Offering a unique service
Dr Chun believes BonVision is unique in both Hong Kong and Singapore in terms of AI because so far not many companies have had the opportunity to work on projects like these. All BonVision's developers, the technical staff, are graduates of CityU. As for what the future holds, he is confident that their partnership with First Shanghai will result in many opportunities. "First Shanghai has investments in China's mainland in furniture factories, childcare products, insurance-a large portfolio of old economy companies they want to bring into the Internet world."

In Shanghai, BonVision is building an e-logistic B2B portal for import-export companies. Following the soft launch, they are already handling 10-15% of all export business in Shanghai. Another B2C portal is being developed in Beijing for, which has cornered 70-80% of the baby goods market.

BonVision's CityU connection is vital to the success of the company, Dr Chun stressed. "A lot of what we're doing requires advanced technology that we can't just buy off the shelf, and that's where CityU comes in. It's a good combination-all the technology comes from CityU and our technical staff are trained there, so there's a consistency that gives the company a good image."

e.Energy turns on the lights

Co-founded by Chair Professor of Electronic Engineering, Professor Ron Hui, Associate Professor Dr Henry Chung, in the Department of Electronic Engineering, and CityUE, e.Energy Technology Ltd provides a wide range of consultancy services, designs and manufactures electronic products, and upgrades products for the electrical and electronic industry, both local and international.

Electronic ballast breakthrough The initial focus of the company is the development of electronic ballasts for lighting systems, a research topic Professor Hui and Dr Chung have been working on for several years. "Our initial research was very basic and we had to achieve a certain fundamental breakthrough before we could develop

a stable and reliable product," Professor Hui said.

Electronic ballasts control lighting systems, be they fluorescent lamps or high-intensity discharge lamps. In the last four years, Professor Hui and Dr Chung have developed a compact fluorescent lamp system which is dimmable, a unique product which can be controlled with ordinary household dimmers. "In the existing market, compact fluorescent lamps can only be dimmed down to 20-30% of their maximum intensity, at which point the lamp starts flickering. We have a unique invention, for which we've filed a patent, which dims the light intensity down to 5%," Professor Hui explained.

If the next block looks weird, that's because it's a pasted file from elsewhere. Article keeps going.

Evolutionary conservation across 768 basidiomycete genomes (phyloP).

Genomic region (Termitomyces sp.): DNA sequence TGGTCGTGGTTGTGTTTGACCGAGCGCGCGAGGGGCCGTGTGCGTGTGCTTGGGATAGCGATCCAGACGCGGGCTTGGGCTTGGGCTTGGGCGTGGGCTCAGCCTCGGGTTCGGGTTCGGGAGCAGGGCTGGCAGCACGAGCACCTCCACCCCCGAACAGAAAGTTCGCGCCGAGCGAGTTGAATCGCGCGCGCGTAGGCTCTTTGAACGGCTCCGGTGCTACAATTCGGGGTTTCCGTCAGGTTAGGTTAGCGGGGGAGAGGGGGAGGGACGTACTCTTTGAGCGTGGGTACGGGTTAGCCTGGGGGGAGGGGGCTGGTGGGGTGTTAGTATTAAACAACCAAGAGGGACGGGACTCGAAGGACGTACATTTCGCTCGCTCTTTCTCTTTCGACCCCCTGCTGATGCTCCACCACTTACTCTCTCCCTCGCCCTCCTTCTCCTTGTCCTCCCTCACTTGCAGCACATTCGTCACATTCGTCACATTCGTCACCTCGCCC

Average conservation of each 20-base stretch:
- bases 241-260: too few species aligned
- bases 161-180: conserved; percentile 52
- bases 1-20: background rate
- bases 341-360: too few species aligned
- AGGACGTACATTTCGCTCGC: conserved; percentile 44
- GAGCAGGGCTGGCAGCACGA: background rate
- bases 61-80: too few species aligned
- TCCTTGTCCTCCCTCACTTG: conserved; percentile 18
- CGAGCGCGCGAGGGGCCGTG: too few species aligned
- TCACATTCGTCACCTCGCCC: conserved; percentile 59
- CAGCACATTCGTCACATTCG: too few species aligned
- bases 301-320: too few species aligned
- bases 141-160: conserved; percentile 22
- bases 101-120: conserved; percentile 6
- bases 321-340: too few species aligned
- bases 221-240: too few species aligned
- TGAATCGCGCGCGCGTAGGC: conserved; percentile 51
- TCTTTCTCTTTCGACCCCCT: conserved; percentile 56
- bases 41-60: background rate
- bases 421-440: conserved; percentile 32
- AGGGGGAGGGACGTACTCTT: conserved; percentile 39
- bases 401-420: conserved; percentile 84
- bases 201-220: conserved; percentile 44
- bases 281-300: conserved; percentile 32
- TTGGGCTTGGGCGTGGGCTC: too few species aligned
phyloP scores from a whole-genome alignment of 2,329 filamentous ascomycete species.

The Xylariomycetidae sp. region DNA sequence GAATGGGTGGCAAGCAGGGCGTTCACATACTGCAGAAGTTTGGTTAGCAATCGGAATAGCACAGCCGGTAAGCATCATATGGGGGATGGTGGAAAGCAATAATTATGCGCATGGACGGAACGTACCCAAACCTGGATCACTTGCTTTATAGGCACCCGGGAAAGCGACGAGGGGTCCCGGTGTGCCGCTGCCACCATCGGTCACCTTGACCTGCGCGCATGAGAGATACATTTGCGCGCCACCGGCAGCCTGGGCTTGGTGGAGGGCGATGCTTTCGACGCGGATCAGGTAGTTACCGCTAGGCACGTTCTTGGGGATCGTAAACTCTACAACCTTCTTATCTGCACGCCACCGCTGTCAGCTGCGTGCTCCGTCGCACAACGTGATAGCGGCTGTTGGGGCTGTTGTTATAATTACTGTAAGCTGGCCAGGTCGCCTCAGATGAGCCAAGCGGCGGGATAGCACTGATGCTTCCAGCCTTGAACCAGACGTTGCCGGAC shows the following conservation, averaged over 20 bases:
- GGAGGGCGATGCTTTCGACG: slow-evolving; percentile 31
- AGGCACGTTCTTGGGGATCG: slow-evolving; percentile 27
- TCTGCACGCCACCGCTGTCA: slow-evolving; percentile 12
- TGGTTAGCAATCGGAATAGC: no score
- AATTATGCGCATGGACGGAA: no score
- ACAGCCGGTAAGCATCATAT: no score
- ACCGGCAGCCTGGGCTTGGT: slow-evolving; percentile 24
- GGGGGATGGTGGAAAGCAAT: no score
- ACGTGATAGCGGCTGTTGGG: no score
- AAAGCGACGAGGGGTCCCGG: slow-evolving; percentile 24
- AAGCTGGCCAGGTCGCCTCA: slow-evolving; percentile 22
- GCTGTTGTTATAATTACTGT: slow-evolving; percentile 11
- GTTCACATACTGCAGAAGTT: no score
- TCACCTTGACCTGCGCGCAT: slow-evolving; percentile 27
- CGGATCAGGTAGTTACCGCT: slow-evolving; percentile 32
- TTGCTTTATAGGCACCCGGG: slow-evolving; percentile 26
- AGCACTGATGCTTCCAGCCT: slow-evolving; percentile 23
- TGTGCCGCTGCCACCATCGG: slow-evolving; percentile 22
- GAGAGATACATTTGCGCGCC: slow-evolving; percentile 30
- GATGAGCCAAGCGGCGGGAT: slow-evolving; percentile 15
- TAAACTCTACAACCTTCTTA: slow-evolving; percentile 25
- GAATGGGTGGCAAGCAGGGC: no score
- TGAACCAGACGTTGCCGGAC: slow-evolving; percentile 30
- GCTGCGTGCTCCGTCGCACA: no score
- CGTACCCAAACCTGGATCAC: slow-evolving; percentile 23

Given the significant energy saving that would result from installing these lamps, it is understandable that a group of investors, with a range of relevant backgrounds including the legal profession, a venture capitalist, a marketing company, and a building and construction company, have put HK$8 million (and free legal service for the next three to five years) into the company. "The investors realize that our product doesn't change with the seasons; a lighting system will be used forever," Professor Hui said. And a major property company has also expressed interest in the product, a prototype of which was sent for safety and regulatory tests in April.

On to a winner
But perhaps the clearest indication that e.Energy is on to a winner with its dimmable ballasts is the invitation Professor Hui and Dr Chung received last year to give a presentation at the Philips Electronics Research Centre in Aachen, Germany. "What we're doing is closely related to their business, so they've asked us to keep them up-to-date with our activities," Dr Chung said.

While it may seem surprising that Philips, with all its resources, hasn't got there first, Professor Hui put e.Energy's success down to the right combination of expertise. "I started doing research on electronic ballasts in the 90s, then when I came to CityU I met Henry, who's an expert in electronic design and control." Then Research Fellow Dr Wei Yan, whose PhD supervisor at the University of Toronto was one of the leading experts in the use of plasma physics in lighting systems, joined the team and creative sparks began to fly. "The three of us interacted really well and our combined expertise triggered new ideas."

Although e.Energy has a list of products, it will focus initially on only tw the dimmable compact fluorescent lamp, which they predict will replace incandescent light bulbs, and the dimmable electronic ballast for tubular lamps, which has a similar design and purpose. They've chosen these two because of an interest-free loan of HK$1.5 million they received to develop the control chip from the government's Innovation and Technology Fund.

Professor Hui expects their first product to be ready for production within a year and on the market by 2002. However, he pointed out, the major motivation for forming e.Energy was to create jobs for their research staff and graduate students. "Our main concern in moving from basic research to applied research to commercialization is to create jobs. We now have people in Hong Kong who can develop real high technology and we believe the market for our product will be very positive, which means we can ensure our research staff and research graduates will have secure jobs."